Other telecommunication companies have developed a few downstream solutions, built limited silos of upstream data to support the solutions, and are out searching for client problems to solve.

And so, in summary, our media big data environment is confounding. We see silos of data waiting for pipelines to be built, but few refineries around to accept the data once it gets flowing while media agencies try to build their own vertically integrated DMPs and in the meantime media researchers run with buckets to scoop up very particular bits of data and try to find very particular unrefined insights to very particular parts of their media campaigns.

It is all very exhausting. But the potential rewards of a connected up/downstream big data system are so attractive, no serious media player can simply sit on the sideline.

To demonstrate how a telecommunication’s company’s legacy upstream big data can be tied to advertiser downstream consumer’s transactions, consider the following story about Jane Doe’s consumer journey. The story is about an individual but in reality the connection between up and downstream big data involves non-personally identifiable information (non-PII). In other words, the data is about Jane Doe’s individual actions but her identity is hidden from the number tumblers.

Jane Doe got on her laptop at home in search of information about cars. She accessed an auto company’s build and price web page, created her own vehicle, painted it blue, made a note of the price and signed off. Her laptop was tagged by the site and display ads were sent her way featuring a pertinent nameplate in blue (retargeting). Judging from the nature of the sites the re-targeting ads occupied, Jane Doe was assumed to be a women in her 30s.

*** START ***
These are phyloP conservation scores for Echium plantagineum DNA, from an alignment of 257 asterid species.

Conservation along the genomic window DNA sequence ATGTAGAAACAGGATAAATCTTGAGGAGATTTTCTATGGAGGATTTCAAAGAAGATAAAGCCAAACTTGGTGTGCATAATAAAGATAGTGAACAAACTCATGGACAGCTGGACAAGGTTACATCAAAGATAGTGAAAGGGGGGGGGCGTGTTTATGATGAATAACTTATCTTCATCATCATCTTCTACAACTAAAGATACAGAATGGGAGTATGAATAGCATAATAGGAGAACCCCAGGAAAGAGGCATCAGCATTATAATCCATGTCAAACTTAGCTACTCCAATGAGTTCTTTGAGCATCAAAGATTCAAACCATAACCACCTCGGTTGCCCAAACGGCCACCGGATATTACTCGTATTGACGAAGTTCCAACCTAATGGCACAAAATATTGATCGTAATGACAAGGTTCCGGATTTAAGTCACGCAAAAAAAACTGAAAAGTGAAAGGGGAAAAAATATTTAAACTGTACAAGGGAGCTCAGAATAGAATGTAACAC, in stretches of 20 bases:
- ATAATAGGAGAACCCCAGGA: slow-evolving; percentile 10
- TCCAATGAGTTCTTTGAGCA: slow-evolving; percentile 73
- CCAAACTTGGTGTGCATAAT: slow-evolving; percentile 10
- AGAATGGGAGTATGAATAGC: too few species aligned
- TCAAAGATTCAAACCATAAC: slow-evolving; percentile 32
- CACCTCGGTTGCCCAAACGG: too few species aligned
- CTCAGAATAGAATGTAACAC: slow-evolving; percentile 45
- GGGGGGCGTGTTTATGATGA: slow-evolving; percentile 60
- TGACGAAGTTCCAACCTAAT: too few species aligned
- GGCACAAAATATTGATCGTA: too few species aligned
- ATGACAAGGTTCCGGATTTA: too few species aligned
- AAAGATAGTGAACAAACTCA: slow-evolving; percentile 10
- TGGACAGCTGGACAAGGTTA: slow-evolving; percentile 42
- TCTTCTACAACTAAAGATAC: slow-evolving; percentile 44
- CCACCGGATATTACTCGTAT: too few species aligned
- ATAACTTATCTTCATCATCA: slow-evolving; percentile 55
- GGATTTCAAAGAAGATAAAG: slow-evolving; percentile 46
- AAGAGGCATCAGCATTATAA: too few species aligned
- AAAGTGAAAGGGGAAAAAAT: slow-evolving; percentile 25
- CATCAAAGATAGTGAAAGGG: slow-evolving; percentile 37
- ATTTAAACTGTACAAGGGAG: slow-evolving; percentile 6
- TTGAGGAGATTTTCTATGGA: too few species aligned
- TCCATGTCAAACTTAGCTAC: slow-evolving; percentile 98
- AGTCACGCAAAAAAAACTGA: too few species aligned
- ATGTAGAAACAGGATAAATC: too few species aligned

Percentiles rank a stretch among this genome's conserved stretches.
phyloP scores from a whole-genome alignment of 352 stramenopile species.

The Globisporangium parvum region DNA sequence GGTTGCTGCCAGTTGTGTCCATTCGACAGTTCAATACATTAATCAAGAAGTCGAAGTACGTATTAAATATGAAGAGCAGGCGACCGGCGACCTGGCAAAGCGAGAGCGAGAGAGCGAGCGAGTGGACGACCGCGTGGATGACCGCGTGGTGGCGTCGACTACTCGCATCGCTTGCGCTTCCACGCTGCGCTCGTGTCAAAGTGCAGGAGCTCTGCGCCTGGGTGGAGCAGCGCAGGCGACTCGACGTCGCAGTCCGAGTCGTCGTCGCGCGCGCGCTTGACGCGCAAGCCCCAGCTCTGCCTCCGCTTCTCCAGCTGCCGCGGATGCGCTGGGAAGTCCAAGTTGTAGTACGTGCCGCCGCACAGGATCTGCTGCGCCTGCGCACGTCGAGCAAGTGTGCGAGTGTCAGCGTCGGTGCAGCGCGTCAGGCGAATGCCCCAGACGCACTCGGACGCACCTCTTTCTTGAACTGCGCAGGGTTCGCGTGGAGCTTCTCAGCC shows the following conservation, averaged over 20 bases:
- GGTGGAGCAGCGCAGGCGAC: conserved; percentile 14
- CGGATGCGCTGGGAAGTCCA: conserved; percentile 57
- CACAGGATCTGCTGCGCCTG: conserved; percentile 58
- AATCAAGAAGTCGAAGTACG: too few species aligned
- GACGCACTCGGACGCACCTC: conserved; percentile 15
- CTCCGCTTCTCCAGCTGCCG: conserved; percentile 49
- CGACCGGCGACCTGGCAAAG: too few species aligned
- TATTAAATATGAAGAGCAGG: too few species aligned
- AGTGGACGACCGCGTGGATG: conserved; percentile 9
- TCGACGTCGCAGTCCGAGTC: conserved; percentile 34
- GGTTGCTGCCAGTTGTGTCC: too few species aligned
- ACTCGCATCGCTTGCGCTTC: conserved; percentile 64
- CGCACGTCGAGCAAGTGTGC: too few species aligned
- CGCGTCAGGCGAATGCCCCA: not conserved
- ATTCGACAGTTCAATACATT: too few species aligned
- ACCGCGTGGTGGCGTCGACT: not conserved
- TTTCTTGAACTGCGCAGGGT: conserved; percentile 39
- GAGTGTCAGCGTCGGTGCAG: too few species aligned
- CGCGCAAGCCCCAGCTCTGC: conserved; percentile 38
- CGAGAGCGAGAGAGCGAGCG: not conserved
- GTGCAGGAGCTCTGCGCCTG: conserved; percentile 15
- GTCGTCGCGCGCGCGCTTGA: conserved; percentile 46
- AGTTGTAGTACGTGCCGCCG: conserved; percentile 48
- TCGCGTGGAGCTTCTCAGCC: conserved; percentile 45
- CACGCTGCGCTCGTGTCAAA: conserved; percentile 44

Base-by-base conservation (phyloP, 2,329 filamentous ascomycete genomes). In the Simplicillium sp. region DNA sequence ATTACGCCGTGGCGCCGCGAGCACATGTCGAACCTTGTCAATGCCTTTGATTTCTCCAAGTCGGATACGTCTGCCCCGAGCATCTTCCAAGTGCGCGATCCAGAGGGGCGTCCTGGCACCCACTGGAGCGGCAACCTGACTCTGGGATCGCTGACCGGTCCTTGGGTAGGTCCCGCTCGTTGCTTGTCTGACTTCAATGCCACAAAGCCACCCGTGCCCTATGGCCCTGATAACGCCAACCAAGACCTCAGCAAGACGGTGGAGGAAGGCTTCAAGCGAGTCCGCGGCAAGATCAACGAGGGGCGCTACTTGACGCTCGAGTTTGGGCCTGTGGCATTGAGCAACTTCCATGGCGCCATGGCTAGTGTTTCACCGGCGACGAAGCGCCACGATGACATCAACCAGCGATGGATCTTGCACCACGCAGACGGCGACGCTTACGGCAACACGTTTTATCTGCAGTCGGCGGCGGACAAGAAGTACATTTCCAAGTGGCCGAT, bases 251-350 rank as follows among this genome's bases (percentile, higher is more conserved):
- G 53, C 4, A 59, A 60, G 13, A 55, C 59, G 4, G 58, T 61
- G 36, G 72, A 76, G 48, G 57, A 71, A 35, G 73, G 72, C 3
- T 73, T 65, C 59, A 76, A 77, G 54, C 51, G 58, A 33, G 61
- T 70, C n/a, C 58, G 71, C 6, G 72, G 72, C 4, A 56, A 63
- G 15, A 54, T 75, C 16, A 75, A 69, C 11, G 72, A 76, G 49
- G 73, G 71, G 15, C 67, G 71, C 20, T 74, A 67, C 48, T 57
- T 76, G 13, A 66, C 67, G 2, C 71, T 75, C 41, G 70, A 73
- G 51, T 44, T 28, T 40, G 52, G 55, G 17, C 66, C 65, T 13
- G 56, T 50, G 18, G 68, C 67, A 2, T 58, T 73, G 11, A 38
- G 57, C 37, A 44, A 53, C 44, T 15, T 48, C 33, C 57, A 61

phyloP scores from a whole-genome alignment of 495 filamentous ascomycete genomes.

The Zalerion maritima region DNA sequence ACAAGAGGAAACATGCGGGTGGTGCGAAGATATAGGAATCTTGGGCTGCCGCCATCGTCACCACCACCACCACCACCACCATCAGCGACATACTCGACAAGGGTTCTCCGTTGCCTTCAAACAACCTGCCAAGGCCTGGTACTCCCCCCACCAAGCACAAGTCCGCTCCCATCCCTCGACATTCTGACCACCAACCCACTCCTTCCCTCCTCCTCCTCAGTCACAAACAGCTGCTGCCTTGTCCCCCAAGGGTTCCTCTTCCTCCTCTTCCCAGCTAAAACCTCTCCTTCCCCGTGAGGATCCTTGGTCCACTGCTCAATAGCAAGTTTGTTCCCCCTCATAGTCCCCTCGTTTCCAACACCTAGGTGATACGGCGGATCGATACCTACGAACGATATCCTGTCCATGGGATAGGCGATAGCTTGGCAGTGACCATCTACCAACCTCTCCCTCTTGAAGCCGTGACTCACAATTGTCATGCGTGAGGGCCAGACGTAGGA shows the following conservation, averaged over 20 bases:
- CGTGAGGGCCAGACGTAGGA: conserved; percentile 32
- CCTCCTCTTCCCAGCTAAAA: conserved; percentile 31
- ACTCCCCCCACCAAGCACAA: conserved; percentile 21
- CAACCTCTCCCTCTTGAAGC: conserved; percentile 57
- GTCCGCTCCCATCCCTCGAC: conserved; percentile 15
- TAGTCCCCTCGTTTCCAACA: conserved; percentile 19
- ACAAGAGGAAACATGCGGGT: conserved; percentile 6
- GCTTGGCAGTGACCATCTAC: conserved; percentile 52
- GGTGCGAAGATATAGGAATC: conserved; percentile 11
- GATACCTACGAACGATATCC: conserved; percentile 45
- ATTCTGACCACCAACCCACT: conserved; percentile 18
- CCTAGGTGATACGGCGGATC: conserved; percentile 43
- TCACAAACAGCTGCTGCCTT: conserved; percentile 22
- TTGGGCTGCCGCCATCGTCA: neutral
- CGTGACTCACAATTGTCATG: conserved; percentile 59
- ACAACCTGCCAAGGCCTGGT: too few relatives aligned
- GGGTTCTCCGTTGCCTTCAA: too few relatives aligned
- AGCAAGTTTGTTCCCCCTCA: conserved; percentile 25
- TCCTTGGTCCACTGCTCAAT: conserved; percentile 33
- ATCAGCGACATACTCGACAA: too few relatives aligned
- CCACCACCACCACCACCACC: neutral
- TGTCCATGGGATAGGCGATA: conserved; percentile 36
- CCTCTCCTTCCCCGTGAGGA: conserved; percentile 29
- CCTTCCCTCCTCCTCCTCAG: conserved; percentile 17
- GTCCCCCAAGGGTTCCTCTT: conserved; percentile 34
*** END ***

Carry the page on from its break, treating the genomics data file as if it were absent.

The code ID from her laptop was cross-referenced against data in the Bell/Rogers/Telus big data silos because one of these companies likely provided internet services to Jane’s home thus allowing the household ID to be established.

Jane’s household also subscribes to three separate cell phone data packages and since most households use one telecommunications company for both internet and cell phone, it is simple to associate one of those three cell phones to Jane. But which one? That would be the package for the smartphone that had a browser history best matching a female in her 30s.

Jane’s mobile was detected entering three auto dealerships including the dealership that offers the blue model build Jane created a week earlier.

And so here we have a testable proposition. Did re-targeting increase the likelihood of Jane Doe-like consumers visiting the dealer’s showroom?

But there’s more. The telecommunications company also owns broadcast distribution units (cable or IPTV) and so Jane Doe’s household’s set top box tuning big data can be screened.

Another testable proposition appears. Examine the auto company’s TV weight levels against Jane (and others) and determine what the relationship is between weight level and likelihood to visit the showroom.

Within this story resides several examples of how connections can be created between up and downstream legacy big data media sectors and how beneficial insights can be gleaned.

Big oil fuelled our 20th century economy and big data will fuel our 21st century as the big data pipelines/refineries get built and up/downstream sectors get connected.


Rob Young is SVP, director of insights and analytics at PHD Canada.